Thank you so much!!!

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On 1/25/2019 at 11:22 PM, junior313 said:

Oh that's strange - on the email, it said they would notify by 1/23, I think. Did you get that email too? I applied to the cognitive area. Thanks for letting me know though

Yes, I also got that e-mail. Maybe we are waitlisted? But who knows...

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Does anyone have any experience having done a phone interview and then going to a "visit day" interview? Like they already asked me about my research interests and about my life and stuff how is it set up? Is it just the same questions but now in person? I don't want to repeat myself or sound redundant.

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9 minutes ago, davidfreire20 said:

Does anyone have any experience having done a phone interview and then going to a "visit day" interview? Like they already asked me about my research interests and about my life and stuff how is it set up? Is it just the same questions but now in person? I don't want to repeat myself or sound redundant.

The person who had the phone interview with you won't ask those questions again, but the other faculty will. In my experience, the other faculty ask generic canned questions that you'd find on a list, e.g., about overlap and why you applied, etc.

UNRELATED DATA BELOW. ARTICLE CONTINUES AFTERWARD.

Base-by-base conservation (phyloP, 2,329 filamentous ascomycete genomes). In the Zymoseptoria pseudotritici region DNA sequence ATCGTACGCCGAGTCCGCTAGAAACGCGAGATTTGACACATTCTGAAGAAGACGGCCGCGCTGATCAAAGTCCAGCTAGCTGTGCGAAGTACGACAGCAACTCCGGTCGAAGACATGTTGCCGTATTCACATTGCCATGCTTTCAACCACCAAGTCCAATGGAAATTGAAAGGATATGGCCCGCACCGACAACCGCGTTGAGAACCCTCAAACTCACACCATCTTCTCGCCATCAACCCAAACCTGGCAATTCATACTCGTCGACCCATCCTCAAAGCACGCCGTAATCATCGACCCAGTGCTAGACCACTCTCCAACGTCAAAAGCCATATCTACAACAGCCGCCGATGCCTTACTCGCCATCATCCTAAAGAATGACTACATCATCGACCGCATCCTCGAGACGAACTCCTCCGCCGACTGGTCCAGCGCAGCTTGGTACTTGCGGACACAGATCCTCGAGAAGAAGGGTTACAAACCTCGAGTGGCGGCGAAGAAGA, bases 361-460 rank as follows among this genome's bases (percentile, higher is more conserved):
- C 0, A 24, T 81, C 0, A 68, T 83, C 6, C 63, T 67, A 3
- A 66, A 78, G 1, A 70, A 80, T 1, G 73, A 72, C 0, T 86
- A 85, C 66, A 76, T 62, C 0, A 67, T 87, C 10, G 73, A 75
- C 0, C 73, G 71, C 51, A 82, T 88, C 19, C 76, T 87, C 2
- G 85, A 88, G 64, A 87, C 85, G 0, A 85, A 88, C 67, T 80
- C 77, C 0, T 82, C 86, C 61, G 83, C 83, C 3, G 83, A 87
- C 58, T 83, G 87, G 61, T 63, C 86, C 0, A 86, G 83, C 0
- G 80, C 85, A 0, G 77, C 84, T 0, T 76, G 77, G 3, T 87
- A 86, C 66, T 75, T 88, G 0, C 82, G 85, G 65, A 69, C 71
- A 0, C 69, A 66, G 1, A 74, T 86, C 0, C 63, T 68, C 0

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7 minutes ago, 21n14l said:

The person who had the phone interview with you won't ask those questions again, but the other faculty will. In my experience, the other faculty ask generic canned questions that you'd find on a list, e.g., about overlap and why you applied, etc. 

 

In your experience how does it work in terms of faculty interviewing you who aren't your POI? Is it usually more than one? Did you look up their research too or just your POI?

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35 minutes ago, davidfreire20 said:

In your experience how does it work in terms of faculty interviewing you who aren't your POI? Is it usually more than one? Did you look up their research too or just your POI?

I just got my interview schedule and I’m meeting with 3 professors who are not my POI and a couple are also not people I listed as alternates. I’m planning to read some of their most recent work. I’m also meeting with 4 grad students, some of other professors I’m not meeting with, so I’m going to read a bit about their labs too.